Taliban launches two-prong attack on Afghanistan

The attacks came as president Ashraf Ghani prepared to head to Brussels for a key international aid conference this week, where he expects donors to pledge US$3 billion

Afghan National Army commandos take position during a military operation in Helmand province.   / AFP / NOOR MOHAMMAD
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KABUL // The Taliban launched two large-scale coordinated assaults on opposite ends of Afghanistan on Monday, attacking a northern city from several directions and attacking a police station in a southern district, killing the local police chief.

Officials in northern Kunduz province and in southern Helmand province, the insurgents’ heartland, described fierce, well-planned operations involving a large number of gunmen who attacked under cover of darkness. Elsewhere in Afghanistan, bomb attacks on civilians and soldiers killed at least seven more people on Monday.

The attacks came as president Ashraf Ghani prepared to head to Brussels for a key international aid conference this week, where he expects donors to pledge US$3 billion (Dh11bn) a year in assistance for his impoverished, war-torn nation.

The Kunduz attack came a year after the Taliban took control of the city – the first time the militant group had taken a major urban centre since launching its insurgency 15 years ago. The militants held off Afghan security forces, backed by US troops and air power, for several days before they were eventually pushed out.

Residents and officials said the fighters attacked from all directions in Monday’s assault. This time, however, Mahmood Danish, spokesman for the Kunduz provincial governor, said security forces managed to keep them at bay.

The interior ministry said a policeman was killed and four others wounded in the ongoing fighting. The situation was being monitored, it added, in case reinforcements were needed.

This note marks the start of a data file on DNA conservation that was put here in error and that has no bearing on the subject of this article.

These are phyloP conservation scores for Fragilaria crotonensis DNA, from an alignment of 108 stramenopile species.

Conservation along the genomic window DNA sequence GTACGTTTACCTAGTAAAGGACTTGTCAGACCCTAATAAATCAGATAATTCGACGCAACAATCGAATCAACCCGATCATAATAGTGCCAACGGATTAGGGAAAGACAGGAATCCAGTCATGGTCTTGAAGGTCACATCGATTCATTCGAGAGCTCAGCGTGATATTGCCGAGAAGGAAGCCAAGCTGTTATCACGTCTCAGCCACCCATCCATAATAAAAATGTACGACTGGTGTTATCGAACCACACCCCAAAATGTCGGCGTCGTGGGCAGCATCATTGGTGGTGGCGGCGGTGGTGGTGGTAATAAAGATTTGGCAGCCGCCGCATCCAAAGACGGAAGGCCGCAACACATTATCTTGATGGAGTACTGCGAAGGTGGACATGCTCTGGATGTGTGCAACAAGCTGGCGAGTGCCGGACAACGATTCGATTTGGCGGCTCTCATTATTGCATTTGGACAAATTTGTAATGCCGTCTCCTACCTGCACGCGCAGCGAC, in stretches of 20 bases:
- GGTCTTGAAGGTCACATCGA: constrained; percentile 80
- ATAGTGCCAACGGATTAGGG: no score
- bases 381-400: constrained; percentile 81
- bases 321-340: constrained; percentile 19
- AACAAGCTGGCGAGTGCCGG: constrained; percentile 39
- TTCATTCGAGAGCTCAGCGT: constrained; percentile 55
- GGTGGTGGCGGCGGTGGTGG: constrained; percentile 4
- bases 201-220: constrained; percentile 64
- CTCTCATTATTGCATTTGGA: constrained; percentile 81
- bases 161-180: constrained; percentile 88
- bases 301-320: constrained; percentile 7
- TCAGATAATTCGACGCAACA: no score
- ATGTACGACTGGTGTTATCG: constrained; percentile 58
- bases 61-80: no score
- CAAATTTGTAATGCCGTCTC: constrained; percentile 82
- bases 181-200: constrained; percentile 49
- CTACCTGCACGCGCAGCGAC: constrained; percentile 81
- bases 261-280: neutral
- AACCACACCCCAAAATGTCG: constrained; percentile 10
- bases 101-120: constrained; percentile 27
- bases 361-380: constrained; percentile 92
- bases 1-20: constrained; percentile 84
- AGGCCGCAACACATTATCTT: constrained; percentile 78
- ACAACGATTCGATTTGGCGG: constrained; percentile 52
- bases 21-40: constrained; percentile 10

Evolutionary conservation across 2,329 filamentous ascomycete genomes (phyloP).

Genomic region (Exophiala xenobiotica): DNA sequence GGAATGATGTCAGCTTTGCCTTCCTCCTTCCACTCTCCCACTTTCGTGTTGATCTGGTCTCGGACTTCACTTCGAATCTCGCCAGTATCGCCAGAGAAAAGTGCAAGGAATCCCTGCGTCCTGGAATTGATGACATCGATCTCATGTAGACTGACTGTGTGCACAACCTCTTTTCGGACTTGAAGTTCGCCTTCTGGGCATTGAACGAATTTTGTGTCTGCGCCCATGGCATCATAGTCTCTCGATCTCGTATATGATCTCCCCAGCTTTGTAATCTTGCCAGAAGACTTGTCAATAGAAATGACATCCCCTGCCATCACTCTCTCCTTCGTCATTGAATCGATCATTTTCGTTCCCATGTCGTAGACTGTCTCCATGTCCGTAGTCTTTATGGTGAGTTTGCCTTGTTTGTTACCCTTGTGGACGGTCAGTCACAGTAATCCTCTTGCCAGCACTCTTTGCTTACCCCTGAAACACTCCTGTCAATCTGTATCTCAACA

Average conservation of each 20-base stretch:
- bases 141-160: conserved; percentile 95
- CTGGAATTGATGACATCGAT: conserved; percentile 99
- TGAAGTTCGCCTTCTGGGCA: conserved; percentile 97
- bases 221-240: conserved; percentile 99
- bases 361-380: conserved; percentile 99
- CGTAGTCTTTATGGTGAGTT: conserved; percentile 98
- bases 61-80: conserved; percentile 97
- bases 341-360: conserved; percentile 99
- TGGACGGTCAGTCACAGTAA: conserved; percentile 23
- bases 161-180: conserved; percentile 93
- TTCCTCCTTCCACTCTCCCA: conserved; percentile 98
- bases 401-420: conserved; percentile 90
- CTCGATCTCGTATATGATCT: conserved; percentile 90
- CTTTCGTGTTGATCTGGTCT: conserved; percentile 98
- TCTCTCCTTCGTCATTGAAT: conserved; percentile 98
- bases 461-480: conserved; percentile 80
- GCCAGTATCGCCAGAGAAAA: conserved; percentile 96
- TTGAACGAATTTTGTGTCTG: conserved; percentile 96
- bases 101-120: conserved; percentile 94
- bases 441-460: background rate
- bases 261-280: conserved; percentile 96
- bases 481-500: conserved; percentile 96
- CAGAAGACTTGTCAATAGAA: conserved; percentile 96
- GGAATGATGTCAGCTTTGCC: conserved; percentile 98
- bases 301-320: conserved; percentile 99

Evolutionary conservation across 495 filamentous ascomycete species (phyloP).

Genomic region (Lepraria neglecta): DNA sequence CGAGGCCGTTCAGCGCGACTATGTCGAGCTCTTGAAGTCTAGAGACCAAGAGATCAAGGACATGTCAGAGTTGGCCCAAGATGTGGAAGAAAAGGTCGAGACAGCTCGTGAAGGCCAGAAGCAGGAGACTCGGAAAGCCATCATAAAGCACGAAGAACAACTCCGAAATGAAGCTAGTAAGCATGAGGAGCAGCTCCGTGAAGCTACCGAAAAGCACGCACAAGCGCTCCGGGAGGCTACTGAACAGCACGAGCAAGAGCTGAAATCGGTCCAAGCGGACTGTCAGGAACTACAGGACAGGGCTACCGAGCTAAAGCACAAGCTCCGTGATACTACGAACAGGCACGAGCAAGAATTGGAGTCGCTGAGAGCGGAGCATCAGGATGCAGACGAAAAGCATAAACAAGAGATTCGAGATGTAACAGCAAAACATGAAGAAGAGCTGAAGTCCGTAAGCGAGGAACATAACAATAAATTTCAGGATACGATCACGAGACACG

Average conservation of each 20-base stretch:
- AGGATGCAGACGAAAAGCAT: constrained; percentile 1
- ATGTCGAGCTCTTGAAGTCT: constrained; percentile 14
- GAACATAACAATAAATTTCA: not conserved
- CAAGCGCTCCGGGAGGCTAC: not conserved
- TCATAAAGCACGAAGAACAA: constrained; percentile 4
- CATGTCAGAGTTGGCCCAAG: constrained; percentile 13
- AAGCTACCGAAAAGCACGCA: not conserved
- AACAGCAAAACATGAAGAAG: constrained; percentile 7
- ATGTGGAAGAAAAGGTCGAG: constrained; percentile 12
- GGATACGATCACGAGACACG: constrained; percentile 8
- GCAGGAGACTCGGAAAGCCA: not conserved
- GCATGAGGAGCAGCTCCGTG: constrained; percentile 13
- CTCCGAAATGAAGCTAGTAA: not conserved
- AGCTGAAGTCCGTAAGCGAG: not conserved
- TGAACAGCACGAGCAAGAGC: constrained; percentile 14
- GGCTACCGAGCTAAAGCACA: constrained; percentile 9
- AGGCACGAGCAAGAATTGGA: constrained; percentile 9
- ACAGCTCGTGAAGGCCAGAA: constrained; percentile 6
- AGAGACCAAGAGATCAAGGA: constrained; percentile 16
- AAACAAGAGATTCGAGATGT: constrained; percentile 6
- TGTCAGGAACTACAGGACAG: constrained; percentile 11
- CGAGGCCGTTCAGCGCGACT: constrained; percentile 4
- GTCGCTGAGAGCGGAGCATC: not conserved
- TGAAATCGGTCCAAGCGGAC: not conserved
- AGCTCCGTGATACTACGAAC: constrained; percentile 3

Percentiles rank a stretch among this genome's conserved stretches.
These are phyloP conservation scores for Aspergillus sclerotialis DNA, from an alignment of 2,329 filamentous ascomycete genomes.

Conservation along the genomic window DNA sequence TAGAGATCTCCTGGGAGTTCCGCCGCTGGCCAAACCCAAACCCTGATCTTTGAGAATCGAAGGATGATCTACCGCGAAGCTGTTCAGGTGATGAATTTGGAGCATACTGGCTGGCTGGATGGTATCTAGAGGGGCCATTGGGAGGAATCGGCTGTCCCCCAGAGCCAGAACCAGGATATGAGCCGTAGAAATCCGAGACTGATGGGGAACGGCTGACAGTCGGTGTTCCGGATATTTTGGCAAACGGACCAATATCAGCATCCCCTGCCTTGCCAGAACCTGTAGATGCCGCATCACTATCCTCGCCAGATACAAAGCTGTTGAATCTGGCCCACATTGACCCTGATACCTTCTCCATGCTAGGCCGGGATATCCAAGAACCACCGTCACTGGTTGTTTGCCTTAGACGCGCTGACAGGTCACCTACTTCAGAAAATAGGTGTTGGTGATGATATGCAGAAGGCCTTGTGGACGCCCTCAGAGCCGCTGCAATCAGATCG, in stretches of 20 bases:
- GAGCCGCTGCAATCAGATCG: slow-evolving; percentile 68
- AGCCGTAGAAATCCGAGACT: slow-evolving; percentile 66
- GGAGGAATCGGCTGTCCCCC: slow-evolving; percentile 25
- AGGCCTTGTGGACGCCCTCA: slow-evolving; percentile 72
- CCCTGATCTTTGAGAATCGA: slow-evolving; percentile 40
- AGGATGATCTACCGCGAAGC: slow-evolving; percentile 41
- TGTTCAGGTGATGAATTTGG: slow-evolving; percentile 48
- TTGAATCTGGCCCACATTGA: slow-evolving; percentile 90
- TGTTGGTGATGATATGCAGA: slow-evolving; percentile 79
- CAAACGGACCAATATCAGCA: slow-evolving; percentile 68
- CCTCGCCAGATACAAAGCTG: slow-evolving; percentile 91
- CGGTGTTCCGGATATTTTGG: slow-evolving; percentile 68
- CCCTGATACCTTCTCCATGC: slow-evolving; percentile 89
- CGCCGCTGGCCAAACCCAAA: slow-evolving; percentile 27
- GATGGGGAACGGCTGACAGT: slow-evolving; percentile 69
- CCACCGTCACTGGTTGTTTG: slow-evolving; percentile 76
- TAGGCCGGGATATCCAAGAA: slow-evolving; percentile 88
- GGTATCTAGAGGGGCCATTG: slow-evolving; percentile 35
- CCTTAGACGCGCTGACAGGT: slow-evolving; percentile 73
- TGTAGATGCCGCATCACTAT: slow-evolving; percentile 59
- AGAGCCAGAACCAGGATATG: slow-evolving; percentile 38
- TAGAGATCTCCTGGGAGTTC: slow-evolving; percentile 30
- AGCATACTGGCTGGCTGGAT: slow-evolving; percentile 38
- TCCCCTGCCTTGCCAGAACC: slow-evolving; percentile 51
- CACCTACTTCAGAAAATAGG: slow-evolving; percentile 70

Kunduz is the capital of the strategically important Kunduz province, a breadbasket region that borders Tajikistan to the north and sits on a major crossroad in the country.

Mohammad Yusouf Ayubi, head of the Kunduz provincial council, said heavy battles had forced government offices, schools and shops to close, and that parts of the city were empty. Roads south toward Baghlan province and east to Takhar province were also shut amid clashes on both sides of the city, he said.

Taliban spokesman Zabihullah Mujahid claimed the insurgents had captured several checkpoints in the city.

The US military spokesman in Afghanistan, Brigadier Generl Charles Cleveland said the Kunduz situation was being monitored but that the international alliance was not seeing evidence “to support the reports that Kunduz is under significant attack”.

In Helmand, where most of Afghanistan’s opium is produced from poppy fields effectively controlled by the Taliban, insurgents attacked a police headquarters in Naway district, killing the local police chief.

Afzel Khan, a policeman who survived the attack, said a suicide car bomber hit the compound around 2.30am, blasting through the gate and allowing gunmen in afterward.

Officials said at least 10 policemen had been killed in total and another 20 wounded.

Provincial spokesman Omar Zwak said the Taliban had also attacked in Helmand’s Nad Ali district, but had no further details.

* Associated Press